Capturing 360 Video with the Blackmagic URSA Mini Pro 12K

This is Part 1 of a two part series that chronicles how I built a workflow with this camera to capture and produce extremely high quality monoscopic 360 video. Here we’ll talk about the camera itself, while part 2 talks in depth about the post production pipeline. If you are considering purchasing or renting this system to use on a project, I strongly recommend reading both and understanding exactly what this camera is and is not capable of before diving in.

Will 12K be enough for immersive capture with this lens?

Why I Chose This Camera

In October 2020, I directed a series of videos that we shot with a Sony Venice and Entaniya HAL 250 lens. Throughout the post production process I really enjoyed the speed and ease at which we were working, as well as the tremendous quality of the image and colors captured by that camera. After spending a few years working with stereoscopic footage, I found that I didn’t really miss the 3D depth, which was always difficult to get right anyway and often sacrificed a lot of sharpness. Furthermore, being able to render such high dynamic range and beautiful colors left me with an image that felt so cinematic and beautiful to look at.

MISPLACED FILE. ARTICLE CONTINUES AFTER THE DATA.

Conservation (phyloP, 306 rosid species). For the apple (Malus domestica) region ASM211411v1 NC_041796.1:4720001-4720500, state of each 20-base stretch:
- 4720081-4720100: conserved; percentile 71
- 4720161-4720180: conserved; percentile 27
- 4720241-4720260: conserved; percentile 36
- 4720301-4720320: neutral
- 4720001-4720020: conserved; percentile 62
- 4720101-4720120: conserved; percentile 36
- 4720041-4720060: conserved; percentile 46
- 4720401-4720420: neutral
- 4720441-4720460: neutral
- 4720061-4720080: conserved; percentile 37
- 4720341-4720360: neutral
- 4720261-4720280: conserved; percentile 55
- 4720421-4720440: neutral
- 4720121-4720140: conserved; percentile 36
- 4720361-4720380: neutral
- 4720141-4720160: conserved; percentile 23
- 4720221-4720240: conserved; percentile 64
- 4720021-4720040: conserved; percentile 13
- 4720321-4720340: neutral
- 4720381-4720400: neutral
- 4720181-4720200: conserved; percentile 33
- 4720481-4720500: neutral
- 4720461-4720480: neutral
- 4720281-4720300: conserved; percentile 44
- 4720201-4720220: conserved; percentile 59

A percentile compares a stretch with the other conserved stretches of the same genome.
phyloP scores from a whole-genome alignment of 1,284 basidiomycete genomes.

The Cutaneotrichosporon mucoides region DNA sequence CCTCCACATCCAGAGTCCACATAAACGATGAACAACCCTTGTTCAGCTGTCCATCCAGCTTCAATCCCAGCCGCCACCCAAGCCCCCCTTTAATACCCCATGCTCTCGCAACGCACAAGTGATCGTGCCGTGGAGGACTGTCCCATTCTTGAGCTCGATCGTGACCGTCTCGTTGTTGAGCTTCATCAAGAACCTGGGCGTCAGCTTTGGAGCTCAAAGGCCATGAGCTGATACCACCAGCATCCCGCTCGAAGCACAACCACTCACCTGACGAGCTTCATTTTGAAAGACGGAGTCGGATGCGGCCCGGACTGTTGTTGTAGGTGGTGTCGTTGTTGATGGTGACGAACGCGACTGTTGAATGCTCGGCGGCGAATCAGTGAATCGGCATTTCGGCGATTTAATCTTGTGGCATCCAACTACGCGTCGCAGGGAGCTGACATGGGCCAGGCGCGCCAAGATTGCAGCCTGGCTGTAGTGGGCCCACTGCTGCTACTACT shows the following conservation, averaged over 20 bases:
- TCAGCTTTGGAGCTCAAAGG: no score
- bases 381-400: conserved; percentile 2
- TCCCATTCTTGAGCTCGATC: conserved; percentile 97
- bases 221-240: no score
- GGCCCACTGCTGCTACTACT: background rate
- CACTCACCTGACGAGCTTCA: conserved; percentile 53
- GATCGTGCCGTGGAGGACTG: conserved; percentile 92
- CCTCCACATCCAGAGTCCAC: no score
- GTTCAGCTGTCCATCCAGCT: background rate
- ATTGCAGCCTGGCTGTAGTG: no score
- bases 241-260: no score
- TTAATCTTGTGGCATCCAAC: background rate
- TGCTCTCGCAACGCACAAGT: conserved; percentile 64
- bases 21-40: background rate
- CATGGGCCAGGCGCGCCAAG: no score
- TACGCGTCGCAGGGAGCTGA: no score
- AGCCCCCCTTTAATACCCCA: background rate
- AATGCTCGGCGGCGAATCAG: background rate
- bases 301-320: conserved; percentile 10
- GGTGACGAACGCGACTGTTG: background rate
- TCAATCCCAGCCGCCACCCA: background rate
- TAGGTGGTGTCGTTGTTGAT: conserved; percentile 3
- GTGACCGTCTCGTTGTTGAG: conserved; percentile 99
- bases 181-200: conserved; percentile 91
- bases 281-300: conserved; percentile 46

I used this chart while comparing various sensor sizes to figure out which lens would be the right fit. Thanks Freedom360 for helping me out!
Expect a little over 30 minutes of record time at maximum quality 12K on a 2TB SSD. That’s a lot of data!

Production

We went out to film some test footage at Vasquez Rocks here in Southern California. Being a nodal rig, this camera is not good for every kind of filming. If I wanted to film crowds and large amounts of moving objects in an uncontrolled environment, it’s just going to be difficult. It also is a fairly large rig with a lot of components. A single operator is not going to be able to run and gun this rig around and get great results. It demands precision and expertise. That’s ok! The results that can be achieved in my opinion are far worth the effort. Usually I’d use this rig in studio shoots, so filming outdoors was definitely a challenge.

Out in the field with Robert Watts and John Calabrese. Super fun (and staying safe!)
  • Always check critical focus.
  • I think the sweet spot of sharpness and depth of field with this lens is f5.6.
  • Make sure the camera is level when flipping around. Otherwise you could be introducing another axis of potential parallax.

Some “Gotchas”

After I had a chance to review the footage in post, a few downsides became obvious.

Ignoring the focus issue (the filter changes the backfocus and I didn’t bother to reset it), you can see the left is with the filter, and the right is without.

Conclusion

I’m really happy. I know as I continue to work with it, I’ll be able to really dial in. There are a ton of small things that continue to impress me. I love having SDI connections. I love that you can trigger and set all the camera settings via Bluetooth. I love that I can jam timecode and make syncing sound a lot easier. I also love that I can swap out lenses and use it for 2D work. But most of all, I love the quality of the image and how much more cinematic our content shot with this setup will look.

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